Sunday, February 24, 2013

Rocky Road

We can conclude a couple of things from this blurb:

1) Downstyle is Better Than Upstyle
2) We do not need a private-sector naming system for winter storms

If you know enough about that strange new habit to recall that the most recent winter storm was named Q, you can probably get "Winter Storm Rocky" as a noun phrase modifying "road closures." If not, you can be forgiven for getting things mixed up with ice cream. Either way, it's hard to see why the name of the thing, real or not, is supposed to be more attention-getting than "road closures" -- or piles of snow, or howling blizzard winds, or anything else that your poor audience might find interesting.


Wednesday, February 20, 2013

And your Delta name is ...

Strayhorn shares this from the Old Hometown TV Station (well, at least right down the road from it). If you too are wondering whether the sailboat was waving its arms about and gasping -- yes, sometimes it's all right to be a little prescriptive.

No, they're noooooooootttttt

Q: What could be worse than the return of "pain at the pump"?
A: A cliche on top of a cliche followed by a pointless simile!

They’re drilling, baby, drilling
– and gas prices still going up

They’re baaaacccck. Like locusts ravaging fertile crops, gasoline prices are soaring again and eating away at the purchasing power of ordinary Americans. And again, financial speculators appear to be a big part of the story.

See how much easier life gets if you simply delete the cliche as soon as you write it? No need to worry about where to place a hyphen to get the sing-sing effect, no worries about whether the vowels are supposed to go "aah" or "AAAAAAAAAAAAAA," no messy string of consonants that shouldn't be repeated, more time to think about getting rid of the locust bit and telling us what your story's about in the first place!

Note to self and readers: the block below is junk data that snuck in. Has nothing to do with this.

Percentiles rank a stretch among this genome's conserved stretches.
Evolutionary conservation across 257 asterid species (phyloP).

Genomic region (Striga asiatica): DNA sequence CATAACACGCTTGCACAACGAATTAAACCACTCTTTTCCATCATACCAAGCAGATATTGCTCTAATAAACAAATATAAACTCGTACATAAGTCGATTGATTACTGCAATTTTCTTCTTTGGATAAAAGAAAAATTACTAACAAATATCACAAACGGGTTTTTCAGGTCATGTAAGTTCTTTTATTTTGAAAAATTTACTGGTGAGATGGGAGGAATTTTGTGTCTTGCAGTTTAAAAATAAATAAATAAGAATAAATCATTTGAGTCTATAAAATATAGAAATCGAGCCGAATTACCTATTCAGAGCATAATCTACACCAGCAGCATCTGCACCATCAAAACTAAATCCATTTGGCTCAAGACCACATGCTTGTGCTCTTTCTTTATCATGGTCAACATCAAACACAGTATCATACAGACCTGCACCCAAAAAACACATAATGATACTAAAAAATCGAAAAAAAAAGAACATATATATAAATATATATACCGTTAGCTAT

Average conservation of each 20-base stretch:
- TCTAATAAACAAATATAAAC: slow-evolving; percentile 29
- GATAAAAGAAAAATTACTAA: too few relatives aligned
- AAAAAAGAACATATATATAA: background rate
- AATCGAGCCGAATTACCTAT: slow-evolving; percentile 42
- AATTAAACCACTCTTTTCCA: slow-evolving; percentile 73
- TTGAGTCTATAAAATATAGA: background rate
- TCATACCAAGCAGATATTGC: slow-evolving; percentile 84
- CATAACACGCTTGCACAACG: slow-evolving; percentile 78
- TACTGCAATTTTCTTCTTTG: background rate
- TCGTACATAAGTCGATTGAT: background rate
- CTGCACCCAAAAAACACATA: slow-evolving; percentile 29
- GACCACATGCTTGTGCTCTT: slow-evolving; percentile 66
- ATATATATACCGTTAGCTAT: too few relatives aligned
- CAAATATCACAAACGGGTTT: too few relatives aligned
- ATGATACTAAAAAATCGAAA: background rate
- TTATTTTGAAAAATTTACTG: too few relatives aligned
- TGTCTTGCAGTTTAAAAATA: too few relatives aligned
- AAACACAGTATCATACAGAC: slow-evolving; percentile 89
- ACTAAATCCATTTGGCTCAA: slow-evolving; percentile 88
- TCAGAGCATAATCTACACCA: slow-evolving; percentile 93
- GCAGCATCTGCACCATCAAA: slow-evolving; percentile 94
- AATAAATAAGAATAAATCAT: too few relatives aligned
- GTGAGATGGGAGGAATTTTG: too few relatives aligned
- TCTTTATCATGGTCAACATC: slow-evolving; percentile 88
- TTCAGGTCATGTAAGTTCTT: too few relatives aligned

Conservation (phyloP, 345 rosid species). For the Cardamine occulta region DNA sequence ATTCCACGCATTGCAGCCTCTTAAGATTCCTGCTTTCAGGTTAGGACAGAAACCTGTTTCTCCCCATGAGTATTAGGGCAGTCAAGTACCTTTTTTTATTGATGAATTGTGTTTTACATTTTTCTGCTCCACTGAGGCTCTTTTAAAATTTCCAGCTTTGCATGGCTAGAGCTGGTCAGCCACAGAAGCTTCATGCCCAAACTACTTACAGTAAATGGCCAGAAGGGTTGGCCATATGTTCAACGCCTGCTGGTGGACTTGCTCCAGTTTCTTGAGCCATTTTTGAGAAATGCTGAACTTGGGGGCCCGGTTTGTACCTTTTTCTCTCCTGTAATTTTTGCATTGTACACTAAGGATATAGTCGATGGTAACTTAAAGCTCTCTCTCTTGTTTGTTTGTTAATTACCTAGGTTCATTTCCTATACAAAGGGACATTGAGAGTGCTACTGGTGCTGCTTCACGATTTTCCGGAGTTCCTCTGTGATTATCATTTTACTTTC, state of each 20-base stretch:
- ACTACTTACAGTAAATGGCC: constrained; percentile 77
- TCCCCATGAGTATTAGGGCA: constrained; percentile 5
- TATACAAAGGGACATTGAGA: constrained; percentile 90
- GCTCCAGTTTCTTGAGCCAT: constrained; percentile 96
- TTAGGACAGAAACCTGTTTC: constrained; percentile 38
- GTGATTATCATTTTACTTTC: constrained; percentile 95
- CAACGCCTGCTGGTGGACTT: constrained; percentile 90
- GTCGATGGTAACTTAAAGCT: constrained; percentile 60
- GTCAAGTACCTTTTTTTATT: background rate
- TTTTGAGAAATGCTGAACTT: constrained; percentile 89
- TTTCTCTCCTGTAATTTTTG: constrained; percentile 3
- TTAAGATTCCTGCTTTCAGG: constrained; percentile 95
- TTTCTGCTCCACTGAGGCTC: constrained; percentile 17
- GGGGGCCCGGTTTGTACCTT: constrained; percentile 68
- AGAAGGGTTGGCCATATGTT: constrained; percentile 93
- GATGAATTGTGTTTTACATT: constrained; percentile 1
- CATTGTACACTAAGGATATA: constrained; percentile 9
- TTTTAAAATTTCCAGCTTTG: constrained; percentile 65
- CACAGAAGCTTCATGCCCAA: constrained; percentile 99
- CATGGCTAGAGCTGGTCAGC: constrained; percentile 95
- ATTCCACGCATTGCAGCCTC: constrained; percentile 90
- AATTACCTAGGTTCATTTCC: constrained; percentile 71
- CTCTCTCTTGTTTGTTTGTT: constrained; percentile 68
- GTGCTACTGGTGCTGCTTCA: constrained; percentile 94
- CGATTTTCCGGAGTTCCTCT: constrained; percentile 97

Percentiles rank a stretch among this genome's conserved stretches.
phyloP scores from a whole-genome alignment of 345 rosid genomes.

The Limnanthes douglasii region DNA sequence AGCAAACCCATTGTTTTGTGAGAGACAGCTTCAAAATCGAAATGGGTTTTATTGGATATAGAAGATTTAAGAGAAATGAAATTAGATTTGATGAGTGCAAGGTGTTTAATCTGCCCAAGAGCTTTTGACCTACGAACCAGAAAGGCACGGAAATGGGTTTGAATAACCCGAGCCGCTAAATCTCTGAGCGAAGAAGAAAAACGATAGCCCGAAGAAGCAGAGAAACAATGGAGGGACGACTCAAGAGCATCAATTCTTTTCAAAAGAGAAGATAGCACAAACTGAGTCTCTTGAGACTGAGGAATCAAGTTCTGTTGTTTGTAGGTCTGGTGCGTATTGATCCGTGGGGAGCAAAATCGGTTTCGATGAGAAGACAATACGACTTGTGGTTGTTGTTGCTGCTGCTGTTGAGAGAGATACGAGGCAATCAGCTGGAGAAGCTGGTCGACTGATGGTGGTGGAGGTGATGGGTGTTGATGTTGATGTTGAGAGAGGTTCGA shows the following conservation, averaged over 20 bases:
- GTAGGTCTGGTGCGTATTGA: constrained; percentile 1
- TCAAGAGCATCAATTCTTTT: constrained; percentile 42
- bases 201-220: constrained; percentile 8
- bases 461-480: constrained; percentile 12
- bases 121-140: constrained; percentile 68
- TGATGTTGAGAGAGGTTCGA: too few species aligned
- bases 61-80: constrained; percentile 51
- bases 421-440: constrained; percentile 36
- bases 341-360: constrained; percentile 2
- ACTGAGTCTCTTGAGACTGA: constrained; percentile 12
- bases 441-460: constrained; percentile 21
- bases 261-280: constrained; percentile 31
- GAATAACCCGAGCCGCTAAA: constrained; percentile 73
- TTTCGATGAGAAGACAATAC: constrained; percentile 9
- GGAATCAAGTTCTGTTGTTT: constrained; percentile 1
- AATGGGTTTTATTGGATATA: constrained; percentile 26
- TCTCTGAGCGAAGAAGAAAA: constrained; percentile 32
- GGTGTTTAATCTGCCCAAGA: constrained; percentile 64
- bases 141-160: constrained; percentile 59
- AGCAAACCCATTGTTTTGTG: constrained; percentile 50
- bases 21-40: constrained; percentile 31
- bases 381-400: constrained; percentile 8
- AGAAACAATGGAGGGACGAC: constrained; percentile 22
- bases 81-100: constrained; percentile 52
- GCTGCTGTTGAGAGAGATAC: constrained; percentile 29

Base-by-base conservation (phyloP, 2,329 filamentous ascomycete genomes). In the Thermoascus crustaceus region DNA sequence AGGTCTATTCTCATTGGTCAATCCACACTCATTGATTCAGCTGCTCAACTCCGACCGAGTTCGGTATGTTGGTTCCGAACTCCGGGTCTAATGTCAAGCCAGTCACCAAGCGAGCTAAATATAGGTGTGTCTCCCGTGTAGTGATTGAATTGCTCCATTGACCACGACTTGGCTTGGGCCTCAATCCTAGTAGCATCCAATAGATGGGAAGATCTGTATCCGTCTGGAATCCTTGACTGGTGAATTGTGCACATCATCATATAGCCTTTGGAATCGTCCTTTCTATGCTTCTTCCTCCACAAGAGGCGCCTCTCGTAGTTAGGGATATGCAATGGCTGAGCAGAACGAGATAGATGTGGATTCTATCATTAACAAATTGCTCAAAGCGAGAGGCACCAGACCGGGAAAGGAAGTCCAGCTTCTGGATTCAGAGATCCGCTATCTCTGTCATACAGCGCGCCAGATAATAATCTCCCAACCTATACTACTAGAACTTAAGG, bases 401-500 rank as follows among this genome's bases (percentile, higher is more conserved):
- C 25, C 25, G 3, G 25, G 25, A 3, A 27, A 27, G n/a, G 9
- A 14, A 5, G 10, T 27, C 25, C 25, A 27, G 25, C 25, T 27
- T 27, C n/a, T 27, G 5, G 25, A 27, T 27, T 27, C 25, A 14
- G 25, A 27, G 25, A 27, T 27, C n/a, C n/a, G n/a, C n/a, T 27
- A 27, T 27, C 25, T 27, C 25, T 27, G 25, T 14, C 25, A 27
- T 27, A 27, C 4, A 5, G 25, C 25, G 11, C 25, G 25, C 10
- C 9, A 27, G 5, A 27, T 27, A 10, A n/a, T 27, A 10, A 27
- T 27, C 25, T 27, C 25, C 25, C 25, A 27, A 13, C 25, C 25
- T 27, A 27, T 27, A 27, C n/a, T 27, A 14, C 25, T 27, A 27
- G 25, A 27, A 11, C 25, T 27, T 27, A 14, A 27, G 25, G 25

Read more »


Monday, February 18, 2013

We come in peace

Boring conversation, anyway.

(h/t Lisa at the Bremner Center)


Saturday, February 16, 2013

Now that's just making stuff up

The Fair 'n' Balanced Network stands apart from its more enthusiastic right-wing stablemates in one important way: When the fiction referee is looking, it almost always has its pivot foot down. No matter how stacked the deck or bizarre the proposition, there's usually a source or a reference somewhere in a Fox story that makes the headline at least technically not-false.* When Fox tells you that "critics question" some action or inaction of the Kenyan Muslim usurper, the critics might be paid Fox contributors, but they are critics, and they are questioning, and there you are.

Here, though, Fox is just out-and-out lying. No, homework hasn't been canceled on Wiccan and Pagan holidays.** That's partly because it hasn't been canceled on any other holidays either, but it's mostly because Fox is simply  -- well, you know, making stuff up.

Students at University of Missouri don't need to cram for exams that fall on Wiccan and Pagan holidays, now that the school has put them on par with Christmas, Thanksgiving and Hanukah.

Read more »

Labels: , ,

Friday, February 15, 2013

Which is it, young fella?

The Fair 'n' Balanced Network seems to have found a way around the AP's metric issue (below): Use 'em both!